The reality for children growing up in the “red zone” of La Limonada—a term given by the Guatemalan government to indicate danger to the rest of the city—is not very hopeful. From their earliest moments of life, most of these children have known hunger and trauma, as well as some form of abuse, neglect, and marginalization.
We have seen children unprepared to say no to predators or equipped to make good decisions for their lives, unaware of their rights as a child to nutrition, health, education, protection from harm, and freedom to make their own decisions.
So, how do we step into these cycles of poverty? How do we change the trajectory of these lives? How do we embody the compassion and justice of our loving Father?
There is a grand paradox when we step into the paths that weave down into the ravine of La Limonada. We pass people whose eyes convey stories of pain, violence, and lack of power. We feel the weight of their marginalization immediately, and are welcomed into homes where we learn more about each individual and family. These stories of sickness, loss, abuse, fear, prejudice, and poverty overwhelm you.
But as the pain feels like it will swallow you whole, you realize there are other emotions simultaneously welling up—peace, joy, and the very tangible presence of God feel like electricity going straight for your heart.
As Henri Nouwen eloquently said:
This is the good news of God’s taking on human flesh. By calling him Immanuel or ‘God-with-us,’ we recognize that he has committed himself to live in solidarity with us, to share our joys and pains, to defend and protect us, and to suffer all of life with us. The God-with-us is a close God, a God whom we call our refuge, our stronghold, our wisdom, and even, more intimately, our helper, our shepherd, our love.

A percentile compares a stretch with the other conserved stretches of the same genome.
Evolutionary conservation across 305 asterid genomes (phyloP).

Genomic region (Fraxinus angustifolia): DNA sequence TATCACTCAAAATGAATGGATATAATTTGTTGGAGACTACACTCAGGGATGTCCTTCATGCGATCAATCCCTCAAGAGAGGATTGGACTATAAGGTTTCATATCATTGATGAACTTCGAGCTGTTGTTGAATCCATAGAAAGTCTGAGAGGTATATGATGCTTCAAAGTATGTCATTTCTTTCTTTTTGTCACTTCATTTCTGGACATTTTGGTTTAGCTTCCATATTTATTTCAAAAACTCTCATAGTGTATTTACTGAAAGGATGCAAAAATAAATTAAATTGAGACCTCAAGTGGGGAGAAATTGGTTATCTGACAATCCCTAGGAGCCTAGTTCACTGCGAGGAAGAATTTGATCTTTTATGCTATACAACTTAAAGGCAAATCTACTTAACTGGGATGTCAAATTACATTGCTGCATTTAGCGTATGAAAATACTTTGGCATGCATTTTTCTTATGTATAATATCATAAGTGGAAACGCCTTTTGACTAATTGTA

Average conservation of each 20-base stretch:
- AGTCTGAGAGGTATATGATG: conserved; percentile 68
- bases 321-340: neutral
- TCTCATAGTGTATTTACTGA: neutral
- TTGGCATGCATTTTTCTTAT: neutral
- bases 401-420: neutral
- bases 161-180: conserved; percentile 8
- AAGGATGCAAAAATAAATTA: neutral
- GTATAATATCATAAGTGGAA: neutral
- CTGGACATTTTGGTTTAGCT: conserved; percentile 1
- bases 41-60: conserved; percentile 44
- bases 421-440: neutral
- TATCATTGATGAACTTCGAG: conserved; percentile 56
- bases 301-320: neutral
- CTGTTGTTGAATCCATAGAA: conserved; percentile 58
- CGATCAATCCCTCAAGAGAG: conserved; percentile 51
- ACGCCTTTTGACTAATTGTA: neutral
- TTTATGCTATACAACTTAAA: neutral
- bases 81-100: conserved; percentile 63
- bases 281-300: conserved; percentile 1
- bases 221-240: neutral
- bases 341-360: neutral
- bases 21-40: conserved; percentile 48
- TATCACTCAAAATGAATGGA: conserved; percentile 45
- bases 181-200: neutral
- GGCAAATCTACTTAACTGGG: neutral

In Paul’s letter to the Romans, “hope” emerges as a central theme: “For the creation waits with eager longing for the revealing of the children of God; for the creation was subjected to futility, not of its own will but by the will of the one who subjected it, in hope that the creation itself will be set free from its bondage to decay and will obtain the freedom of the glory of the children of God. We know that the whole creation has been groaning in labor pains until now; and not only the creation, but we ourselves, who have the first fruits of the Spirit, groan inwardly while we wait for adoption, the redemption of our bodies. For in hope we were saved. Now hope that is seen is not hope. For who hopes for what is seen? But if we hope for what we do not see, we wait for it with patience” (Romans 8:19-25). In Christ, we have received the “first fruits” of the Spirit, which then allows us to live confidently in the midst of suffering, longing with all of creation for redemption, but the certainty that this redemption has, in Christ, already begun.
A crucial question becomes, “What is our hope?” NT Wright, in his book Surprised by Hope, suggests that the early Christians “believed that God was going to do for the whole cosmos what he had done for Jesus at Easter” (93). Our hope, then, of a renewed creation is grounded in the historical fact of the resurrection, and reinforced by the present experience of the Spirit.
This is our hope, and our hope is not a mere wish, something that may or may not happen. Our hope is rooted in what God has already done in the life, death, and resurrection of Jesus, and in what God continues to do in and through His people by the Spirit. This is our hope.